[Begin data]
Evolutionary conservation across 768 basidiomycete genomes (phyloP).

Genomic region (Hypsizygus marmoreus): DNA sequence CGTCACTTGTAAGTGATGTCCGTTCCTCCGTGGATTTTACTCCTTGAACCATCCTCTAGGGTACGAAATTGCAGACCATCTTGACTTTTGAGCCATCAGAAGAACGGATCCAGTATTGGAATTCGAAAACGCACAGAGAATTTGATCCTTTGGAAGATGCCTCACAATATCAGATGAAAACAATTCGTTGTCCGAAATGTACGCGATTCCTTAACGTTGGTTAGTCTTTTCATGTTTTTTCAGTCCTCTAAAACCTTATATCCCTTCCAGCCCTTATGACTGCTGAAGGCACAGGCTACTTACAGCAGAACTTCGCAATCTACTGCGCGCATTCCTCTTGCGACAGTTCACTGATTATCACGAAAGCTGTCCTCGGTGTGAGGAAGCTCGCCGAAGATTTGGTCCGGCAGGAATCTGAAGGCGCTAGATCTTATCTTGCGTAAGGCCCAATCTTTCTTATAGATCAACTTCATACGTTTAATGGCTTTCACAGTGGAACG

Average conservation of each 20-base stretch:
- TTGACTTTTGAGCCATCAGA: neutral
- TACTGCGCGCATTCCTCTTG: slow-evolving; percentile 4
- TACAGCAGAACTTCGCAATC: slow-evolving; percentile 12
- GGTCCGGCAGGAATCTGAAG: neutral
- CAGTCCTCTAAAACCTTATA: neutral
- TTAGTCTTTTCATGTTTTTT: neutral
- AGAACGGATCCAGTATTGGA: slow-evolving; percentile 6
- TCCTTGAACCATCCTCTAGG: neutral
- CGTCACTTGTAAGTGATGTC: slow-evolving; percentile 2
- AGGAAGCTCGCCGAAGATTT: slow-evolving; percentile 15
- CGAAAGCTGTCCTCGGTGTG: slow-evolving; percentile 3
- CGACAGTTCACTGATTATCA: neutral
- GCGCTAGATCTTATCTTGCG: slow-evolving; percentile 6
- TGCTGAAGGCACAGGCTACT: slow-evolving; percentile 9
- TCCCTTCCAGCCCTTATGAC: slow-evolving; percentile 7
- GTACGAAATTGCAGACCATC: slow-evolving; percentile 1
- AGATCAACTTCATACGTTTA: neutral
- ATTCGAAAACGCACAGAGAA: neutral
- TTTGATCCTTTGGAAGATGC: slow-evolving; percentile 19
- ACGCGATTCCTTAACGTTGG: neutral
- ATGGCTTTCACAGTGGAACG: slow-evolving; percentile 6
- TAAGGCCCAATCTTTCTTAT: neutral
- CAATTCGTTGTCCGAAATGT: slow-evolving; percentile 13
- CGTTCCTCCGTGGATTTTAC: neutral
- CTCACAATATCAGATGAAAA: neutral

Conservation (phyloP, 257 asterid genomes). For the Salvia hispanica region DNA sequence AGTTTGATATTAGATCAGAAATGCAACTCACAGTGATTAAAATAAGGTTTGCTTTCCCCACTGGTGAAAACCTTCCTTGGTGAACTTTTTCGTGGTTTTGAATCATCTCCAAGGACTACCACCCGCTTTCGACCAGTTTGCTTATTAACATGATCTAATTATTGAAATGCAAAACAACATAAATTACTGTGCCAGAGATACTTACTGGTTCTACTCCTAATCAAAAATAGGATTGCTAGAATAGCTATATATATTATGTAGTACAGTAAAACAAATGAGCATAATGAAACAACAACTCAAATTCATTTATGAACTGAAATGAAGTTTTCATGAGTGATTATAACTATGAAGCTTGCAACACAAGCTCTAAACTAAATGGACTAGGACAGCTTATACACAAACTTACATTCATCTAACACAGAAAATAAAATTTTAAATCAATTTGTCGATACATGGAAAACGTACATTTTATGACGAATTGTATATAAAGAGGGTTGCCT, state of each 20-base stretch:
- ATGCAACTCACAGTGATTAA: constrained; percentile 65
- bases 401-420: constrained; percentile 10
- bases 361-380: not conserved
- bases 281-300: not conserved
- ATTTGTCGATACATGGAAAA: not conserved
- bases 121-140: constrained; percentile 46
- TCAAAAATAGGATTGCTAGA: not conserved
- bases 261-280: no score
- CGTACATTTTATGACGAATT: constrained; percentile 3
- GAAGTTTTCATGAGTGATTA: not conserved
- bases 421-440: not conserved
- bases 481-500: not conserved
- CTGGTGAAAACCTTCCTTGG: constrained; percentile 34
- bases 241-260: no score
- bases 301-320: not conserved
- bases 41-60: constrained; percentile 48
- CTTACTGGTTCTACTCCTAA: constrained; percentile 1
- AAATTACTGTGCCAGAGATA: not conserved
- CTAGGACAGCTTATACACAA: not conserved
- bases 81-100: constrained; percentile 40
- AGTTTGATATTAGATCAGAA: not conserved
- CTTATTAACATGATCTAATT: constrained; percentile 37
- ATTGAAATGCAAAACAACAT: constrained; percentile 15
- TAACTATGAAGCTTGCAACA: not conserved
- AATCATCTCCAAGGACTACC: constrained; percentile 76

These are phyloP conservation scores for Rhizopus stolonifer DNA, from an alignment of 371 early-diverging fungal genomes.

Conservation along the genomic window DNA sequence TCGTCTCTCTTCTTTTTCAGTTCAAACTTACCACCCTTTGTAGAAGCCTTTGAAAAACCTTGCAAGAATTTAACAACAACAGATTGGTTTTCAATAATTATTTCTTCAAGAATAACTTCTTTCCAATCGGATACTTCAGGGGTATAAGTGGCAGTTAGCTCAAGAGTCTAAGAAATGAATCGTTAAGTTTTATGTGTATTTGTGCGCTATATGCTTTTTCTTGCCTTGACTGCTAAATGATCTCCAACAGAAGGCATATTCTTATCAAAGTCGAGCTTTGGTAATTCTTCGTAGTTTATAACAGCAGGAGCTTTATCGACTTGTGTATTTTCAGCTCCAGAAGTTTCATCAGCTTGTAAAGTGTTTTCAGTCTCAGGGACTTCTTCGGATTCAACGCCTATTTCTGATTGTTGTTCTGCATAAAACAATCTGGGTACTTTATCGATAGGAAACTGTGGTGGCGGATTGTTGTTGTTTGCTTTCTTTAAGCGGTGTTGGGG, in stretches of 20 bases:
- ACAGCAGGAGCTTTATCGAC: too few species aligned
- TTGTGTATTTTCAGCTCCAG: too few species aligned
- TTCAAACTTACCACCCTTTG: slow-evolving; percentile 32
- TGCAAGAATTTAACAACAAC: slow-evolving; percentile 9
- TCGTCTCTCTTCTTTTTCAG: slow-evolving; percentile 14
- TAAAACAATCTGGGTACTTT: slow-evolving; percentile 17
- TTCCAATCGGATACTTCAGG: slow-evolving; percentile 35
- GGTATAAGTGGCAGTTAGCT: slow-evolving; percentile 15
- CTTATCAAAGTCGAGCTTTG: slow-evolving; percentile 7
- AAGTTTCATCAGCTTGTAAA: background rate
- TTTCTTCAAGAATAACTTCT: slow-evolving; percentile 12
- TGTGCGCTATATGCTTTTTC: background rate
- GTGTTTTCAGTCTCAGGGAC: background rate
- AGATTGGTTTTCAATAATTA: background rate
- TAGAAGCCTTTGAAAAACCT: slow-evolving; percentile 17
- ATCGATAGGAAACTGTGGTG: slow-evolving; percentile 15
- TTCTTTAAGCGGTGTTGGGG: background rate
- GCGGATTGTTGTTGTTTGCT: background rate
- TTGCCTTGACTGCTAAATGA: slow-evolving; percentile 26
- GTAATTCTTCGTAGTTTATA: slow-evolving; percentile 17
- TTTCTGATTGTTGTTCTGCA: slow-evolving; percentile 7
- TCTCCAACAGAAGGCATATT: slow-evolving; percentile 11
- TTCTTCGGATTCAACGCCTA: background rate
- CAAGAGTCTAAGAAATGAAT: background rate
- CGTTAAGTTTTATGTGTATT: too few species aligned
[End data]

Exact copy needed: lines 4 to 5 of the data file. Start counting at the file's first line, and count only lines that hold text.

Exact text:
- TTGACTTTTGAGCCATCAGA: neutral
- TACTGCGCGCATTCCTCTTG: slow-evolving; percentile 4